We removed the V6 engine and replaced it by the Raspberry Pi and the batteries. We also made some modifications to insert the Lego Rotor at the front, and the 2 Lego motors at the back. Using this as a baseline allows the car to be much more stable and with a more precise steering system. The first version also tended to break in the middle of the chassis; this doesn’t happen anymore.
We wanted to be a bit more ambitious and step aside from the small inside track we used for the first car. We used a short pathway around a house as a circuit. This pathway lies inside a large garden, making it easy to define where the vehicle should drive and make a loop: precisely what we needed.
We would then use the rest of the pathway for testing our model. An example of such a pathway is available below :
Now that we have a new car and a new track, it is time to talk about the models we used to make our car autonomous.
Imitation Learning and Conditional Imitation Learning
Let O be the set of possible observations. In our case, it is the input from our camera. Let A the set of possible actions, here it could be turn left or right or go straight. Let’s suppose we have a dataset D made of observation-action pairs (o_i,a_i), collected from our driving, for example.
The idea behind Imitation Learning is to learn a policy π mapping observations to actions:
The policy would allow the car to know which actions to perform depending on the observation: the camera input, according to the driving we’ve done before.
The policy can then be trained by minimizing the distance between the policy π_θ(o_t) and the expert’s actions a_t. However, in some cases, the expert’s action is not enough. For example, our car might have the possibility to turn left or right in some cases, and we need to tell it what it should do: this is Conditional Imitation Learning.
Conditional Imitation Learning
The framework is the same as above, but we add a command c_t, expressing the expert’s intent when the policy is predicting an action to do. The mapping now takes the following form: π_θ(o_t,c_t). The minimization process changes to
Let’s now dive into the model we used and the dataset we collected :
Model & Dataset
We kept the same neural network base, with a MobileNetV2 pretrained on ImageNet:
We drove the car for around 15 minutes on the track, gathering around 9000 frames with inputs and controls (the controls were added by hand afterward when 2 decisions were possible). We used 5000 frames for the training, 2000 for the validation, and 2000 for testing. However, because of another steering issue, the car was naturally going to the left when we were inputting a forward command. Therefore, most of the driving consisted of inputting forward and right to make sure the right would stay on track. Because of this, only a few left inputs were issued, mostly for significant turns. This can be seen below. We also split the dataset into smaller episodes to make sure that the Raspberry stoping itself would not delete a file too large.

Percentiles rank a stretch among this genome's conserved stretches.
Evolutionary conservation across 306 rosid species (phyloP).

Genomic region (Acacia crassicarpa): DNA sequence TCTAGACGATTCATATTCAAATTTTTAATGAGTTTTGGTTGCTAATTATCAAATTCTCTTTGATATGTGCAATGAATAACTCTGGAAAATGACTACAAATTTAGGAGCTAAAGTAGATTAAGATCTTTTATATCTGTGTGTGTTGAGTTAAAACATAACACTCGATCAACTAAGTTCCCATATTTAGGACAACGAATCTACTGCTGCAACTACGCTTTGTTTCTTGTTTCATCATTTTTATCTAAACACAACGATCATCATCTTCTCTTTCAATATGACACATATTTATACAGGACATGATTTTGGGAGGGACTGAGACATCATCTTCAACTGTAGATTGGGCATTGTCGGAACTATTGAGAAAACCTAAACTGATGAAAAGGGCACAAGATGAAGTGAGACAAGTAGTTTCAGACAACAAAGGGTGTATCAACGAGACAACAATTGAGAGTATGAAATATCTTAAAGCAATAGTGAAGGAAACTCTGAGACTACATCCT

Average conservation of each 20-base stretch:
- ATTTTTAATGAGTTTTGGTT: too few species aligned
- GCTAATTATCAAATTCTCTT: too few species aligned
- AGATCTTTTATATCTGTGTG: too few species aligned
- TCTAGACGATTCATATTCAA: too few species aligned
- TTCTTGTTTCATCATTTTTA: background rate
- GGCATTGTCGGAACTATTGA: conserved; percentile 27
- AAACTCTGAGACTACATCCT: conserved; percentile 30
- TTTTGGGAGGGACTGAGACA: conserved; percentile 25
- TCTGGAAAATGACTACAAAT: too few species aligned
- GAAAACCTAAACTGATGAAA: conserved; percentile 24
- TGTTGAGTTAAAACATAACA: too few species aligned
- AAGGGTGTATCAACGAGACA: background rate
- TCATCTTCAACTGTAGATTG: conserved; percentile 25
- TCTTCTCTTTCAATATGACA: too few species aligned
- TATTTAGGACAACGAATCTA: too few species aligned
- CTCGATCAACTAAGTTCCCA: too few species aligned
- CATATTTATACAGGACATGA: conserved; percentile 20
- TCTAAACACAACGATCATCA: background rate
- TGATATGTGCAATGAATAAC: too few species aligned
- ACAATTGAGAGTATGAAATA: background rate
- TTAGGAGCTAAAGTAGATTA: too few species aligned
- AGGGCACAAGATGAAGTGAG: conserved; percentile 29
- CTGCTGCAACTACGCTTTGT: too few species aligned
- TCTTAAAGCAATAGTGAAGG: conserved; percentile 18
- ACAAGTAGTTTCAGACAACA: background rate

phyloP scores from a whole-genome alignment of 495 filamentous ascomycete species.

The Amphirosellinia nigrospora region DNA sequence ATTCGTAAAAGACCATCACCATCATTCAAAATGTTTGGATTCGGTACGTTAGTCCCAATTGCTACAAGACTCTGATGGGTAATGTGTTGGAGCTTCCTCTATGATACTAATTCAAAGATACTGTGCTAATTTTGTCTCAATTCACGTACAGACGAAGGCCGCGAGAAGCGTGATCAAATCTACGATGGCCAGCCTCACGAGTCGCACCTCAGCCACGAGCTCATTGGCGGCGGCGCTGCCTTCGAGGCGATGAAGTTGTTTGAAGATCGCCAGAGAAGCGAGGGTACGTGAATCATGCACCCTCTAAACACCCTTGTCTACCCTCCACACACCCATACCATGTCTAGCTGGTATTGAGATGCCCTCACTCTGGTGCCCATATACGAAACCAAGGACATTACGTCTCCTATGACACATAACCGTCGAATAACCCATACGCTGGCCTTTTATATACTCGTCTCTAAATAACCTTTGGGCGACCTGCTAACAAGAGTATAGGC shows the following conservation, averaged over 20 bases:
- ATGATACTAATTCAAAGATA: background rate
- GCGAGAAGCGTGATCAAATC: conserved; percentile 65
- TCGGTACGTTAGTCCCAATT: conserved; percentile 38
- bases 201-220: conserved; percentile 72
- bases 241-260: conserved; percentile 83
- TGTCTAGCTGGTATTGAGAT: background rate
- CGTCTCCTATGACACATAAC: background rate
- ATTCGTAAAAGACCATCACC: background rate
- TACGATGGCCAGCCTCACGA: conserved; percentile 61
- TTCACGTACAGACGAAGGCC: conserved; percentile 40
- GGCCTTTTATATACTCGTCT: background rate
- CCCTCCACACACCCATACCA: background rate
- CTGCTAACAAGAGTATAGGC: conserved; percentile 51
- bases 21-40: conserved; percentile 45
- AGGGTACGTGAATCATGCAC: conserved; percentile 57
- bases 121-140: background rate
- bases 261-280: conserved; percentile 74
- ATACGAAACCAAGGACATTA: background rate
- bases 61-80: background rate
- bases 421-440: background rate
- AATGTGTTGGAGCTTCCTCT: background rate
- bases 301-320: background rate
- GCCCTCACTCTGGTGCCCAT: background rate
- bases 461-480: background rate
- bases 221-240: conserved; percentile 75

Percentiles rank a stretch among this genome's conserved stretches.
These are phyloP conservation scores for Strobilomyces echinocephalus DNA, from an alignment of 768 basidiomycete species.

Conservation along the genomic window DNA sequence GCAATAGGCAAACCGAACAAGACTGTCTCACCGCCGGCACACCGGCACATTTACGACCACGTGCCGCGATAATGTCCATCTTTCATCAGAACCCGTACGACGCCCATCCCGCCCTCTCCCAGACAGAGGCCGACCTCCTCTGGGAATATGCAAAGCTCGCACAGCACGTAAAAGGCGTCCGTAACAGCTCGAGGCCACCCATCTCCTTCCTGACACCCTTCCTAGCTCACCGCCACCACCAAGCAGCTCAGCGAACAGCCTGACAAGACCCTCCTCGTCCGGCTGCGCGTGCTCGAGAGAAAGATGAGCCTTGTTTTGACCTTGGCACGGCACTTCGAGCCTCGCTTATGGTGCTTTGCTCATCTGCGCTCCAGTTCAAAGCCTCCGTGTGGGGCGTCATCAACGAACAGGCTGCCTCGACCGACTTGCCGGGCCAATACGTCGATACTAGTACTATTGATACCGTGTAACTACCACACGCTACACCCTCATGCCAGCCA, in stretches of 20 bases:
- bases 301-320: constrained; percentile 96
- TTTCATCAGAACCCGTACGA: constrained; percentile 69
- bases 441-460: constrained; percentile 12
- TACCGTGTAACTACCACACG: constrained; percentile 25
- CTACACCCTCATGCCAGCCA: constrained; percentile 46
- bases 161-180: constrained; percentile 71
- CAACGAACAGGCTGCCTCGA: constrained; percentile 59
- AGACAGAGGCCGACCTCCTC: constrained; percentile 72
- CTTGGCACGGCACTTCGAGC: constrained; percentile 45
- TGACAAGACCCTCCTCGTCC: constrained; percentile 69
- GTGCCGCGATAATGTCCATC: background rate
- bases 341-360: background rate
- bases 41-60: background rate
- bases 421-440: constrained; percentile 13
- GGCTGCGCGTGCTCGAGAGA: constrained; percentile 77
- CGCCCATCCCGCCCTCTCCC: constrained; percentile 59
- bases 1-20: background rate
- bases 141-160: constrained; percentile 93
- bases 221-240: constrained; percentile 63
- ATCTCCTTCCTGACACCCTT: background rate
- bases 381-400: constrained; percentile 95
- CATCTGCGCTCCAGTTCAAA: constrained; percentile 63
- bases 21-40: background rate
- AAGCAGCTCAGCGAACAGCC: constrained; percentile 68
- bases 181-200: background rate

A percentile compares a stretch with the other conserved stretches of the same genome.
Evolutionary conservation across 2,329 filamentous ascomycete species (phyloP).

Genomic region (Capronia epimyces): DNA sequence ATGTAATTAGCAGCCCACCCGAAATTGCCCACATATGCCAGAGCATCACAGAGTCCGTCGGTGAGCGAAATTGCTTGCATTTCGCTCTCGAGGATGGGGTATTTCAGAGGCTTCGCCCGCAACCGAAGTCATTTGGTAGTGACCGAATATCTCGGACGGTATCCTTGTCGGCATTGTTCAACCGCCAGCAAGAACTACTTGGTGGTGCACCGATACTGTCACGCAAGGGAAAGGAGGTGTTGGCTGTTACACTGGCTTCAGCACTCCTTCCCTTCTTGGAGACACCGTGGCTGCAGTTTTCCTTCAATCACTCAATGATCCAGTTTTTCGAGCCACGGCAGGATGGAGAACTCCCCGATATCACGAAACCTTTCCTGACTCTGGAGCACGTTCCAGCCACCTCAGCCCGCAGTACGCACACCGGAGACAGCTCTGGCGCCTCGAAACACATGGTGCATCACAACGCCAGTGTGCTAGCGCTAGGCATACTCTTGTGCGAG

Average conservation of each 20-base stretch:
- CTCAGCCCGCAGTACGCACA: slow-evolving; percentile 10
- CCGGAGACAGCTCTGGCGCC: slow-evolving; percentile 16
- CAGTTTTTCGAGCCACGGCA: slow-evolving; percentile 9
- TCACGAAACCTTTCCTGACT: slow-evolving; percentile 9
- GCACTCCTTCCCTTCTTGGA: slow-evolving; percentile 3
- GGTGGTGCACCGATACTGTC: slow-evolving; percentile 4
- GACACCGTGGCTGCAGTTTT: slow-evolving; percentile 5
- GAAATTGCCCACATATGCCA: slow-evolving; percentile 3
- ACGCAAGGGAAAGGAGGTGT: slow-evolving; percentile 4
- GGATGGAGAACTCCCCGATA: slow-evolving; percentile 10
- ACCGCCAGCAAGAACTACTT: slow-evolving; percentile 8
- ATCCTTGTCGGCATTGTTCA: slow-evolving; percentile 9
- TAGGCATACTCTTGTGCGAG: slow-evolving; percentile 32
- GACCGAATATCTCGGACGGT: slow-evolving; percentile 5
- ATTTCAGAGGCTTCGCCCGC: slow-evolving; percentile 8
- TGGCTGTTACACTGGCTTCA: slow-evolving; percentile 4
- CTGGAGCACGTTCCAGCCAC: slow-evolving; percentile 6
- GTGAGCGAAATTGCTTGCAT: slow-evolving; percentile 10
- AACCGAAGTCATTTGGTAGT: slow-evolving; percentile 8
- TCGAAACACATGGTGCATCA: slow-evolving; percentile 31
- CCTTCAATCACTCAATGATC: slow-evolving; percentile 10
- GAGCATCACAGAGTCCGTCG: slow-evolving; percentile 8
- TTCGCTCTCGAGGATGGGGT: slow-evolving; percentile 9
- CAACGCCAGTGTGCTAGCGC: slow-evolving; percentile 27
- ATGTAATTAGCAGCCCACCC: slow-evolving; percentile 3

We trained the model twice: once without data augmentation and once by including it. The data augmentation consisted of adding some random modifications regarding:
- Small rotation
- Small height and width translations
The model without data augmentation gave poor results, especially during our first test session, where the time of day and weather were completely different. This emphasizes the fact that the training dataset must generalize to real-world testing: different weather, different lighting and different road style. This data augmentations made the car going from a complete failure to an acceptable robot.
Overall, we should have made a better dataset, mainly making sure we had no steering issues. This made the testing difficult, forcing us to add artificial left steering and to make the car starts with the same proper angle as in the dataset.
Nevertheless, we achieved good results with the augmented dataset. The predictions made by the model on the testing dataset are available below :
We also tested the car on another portion of the track, although with similar weather conditions from the training dataset :
Overall, it was an extremely fun project to do, and more importantly, did not require a lot of sophisticated knowledge. The car can be built with Legos, the motor, and the BrickPi from Dexter Industry is easy to use with Python. Furthermore, the Deep Learning algorithms we used can be found anywhere. It was actually exciting to see how we could put every “tech brick” one after another, and end up with a working self-driving car. Granted, following a track and making a few turns is far away from the demanding needs of a real autonomous car, interacting with others, but the basics of driving can still be learned with simple components.